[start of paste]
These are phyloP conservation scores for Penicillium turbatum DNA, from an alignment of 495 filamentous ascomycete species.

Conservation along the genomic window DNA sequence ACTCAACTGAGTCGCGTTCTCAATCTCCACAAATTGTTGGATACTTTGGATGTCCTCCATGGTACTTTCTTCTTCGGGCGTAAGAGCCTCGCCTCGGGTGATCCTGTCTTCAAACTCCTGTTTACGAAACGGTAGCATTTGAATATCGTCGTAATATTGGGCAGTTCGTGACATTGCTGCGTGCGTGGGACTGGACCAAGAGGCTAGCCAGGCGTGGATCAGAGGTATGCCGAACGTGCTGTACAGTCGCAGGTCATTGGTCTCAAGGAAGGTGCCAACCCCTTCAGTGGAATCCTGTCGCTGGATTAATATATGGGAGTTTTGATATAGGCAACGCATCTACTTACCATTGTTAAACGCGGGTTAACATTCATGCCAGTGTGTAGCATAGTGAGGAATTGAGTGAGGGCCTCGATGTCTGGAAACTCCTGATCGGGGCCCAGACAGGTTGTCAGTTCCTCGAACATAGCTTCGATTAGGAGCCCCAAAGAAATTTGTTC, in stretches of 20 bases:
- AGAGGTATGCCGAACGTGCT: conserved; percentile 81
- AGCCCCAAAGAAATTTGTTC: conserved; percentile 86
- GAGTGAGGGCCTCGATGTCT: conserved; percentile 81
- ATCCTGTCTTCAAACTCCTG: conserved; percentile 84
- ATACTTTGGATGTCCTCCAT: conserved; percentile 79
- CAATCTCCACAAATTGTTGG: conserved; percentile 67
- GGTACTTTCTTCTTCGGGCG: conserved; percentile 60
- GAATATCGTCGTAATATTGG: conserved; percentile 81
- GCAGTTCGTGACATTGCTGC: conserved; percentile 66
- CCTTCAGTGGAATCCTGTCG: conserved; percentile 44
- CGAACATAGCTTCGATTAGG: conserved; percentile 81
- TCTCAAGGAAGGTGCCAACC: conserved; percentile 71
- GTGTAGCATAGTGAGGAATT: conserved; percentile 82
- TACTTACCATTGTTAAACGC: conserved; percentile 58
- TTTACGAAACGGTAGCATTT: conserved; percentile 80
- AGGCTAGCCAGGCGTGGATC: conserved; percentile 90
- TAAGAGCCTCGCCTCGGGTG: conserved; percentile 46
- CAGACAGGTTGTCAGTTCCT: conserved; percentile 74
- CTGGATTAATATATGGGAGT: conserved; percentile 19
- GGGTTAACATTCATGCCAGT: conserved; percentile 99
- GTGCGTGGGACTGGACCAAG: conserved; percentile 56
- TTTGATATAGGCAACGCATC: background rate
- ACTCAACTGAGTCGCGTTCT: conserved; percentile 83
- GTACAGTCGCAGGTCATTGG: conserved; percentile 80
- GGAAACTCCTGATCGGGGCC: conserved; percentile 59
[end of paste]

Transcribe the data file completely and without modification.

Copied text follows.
These are phyloP conservation scores for Penicillium turbatum DNA, from an alignment of 495 filamentous ascomycete species.

Conservation along the genomic window DNA sequence ACTCAACTGAGTCGCGTTCTCAATCTCCACAAATTGTTGGATACTTTGGATGTCCTCCATGGTACTTTCTTCTTCGGGCGTAAGAGCCTCGCCTCGGGTGATCCTGTCTTCAAACTCCTGTTTACGAAACGGTAGCATTTGAATATCGTCGTAATATTGGGCAGTTCGTGACATTGCTGCGTGCGTGGGACTGGACCAAGAGGCTAGCCAGGCGTGGATCAGAGGTATGCCGAACGTGCTGTACAGTCGCAGGTCATTGGTCTCAAGGAAGGTGCCAACCCCTTCAGTGGAATCCTGTCGCTGGATTAATATATGGGAGTTTTGATATAGGCAACGCATCTACTTACCATTGTTAAACGCGGGTTAACATTCATGCCAGTGTGTAGCATAGTGAGGAATTGAGTGAGGGCCTCGATGTCTGGAAACTCCTGATCGGGGCCCAGACAGGTTGTCAGTTCCTCGAACATAGCTTCGATTAGGAGCCCCAAAGAAATTTGTTC, in stretches of 20 bases:
- AGAGGTATGCCGAACGTGCT: conserved; percentile 81
- AGCCCCAAAGAAATTTGTTC: conserved; percentile 86
- GAGTGAGGGCCTCGATGTCT: conserved; percentile 81
- ATCCTGTCTTCAAACTCCTG: conserved; percentile 84
- ATACTTTGGATGTCCTCCAT: conserved; percentile 79
- CAATCTCCACAAATTGTTGG: conserved; percentile 67
- GGTACTTTCTTCTTCGGGCG: conserved; percentile 60
- GAATATCGTCGTAATATTGG: conserved; percentile 81
- GCAGTTCGTGACATTGCTGC: conserved; percentile 66
- CCTTCAGTGGAATCCTGTCG: conserved; percentile 44
- CGAACATAGCTTCGATTAGG: conserved; percentile 81
- TCTCAAGGAAGGTGCCAACC: conserved; percentile 71
- GTGTAGCATAGTGAGGAATT: conserved; percentile 82
- TACTTACCATTGTTAAACGC: conserved; percentile 58
- TTTACGAAACGGTAGCATTT: conserved; percentile 80
- AGGCTAGCCAGGCGTGGATC: conserved; percentile 90
- TAAGAGCCTCGCCTCGGGTG: conserved; percentile 46
- CAGACAGGTTGTCAGTTCCT: conserved; percentile 74
- CTGGATTAATATATGGGAGT: conserved; percentile 19
- GGGTTAACATTCATGCCAGT: conserved; percentile 99
- GTGCGTGGGACTGGACCAAG: conserved; percentile 56
- TTTGATATAGGCAACGCATC: background rate
- ACTCAACTGAGTCGCGTTCT: conserved; percentile 83
- GTACAGTCGCAGGTCATTGG: conserved; percentile 80
- GGAAACTCCTGATCGGGGCC: conserved; percentile 59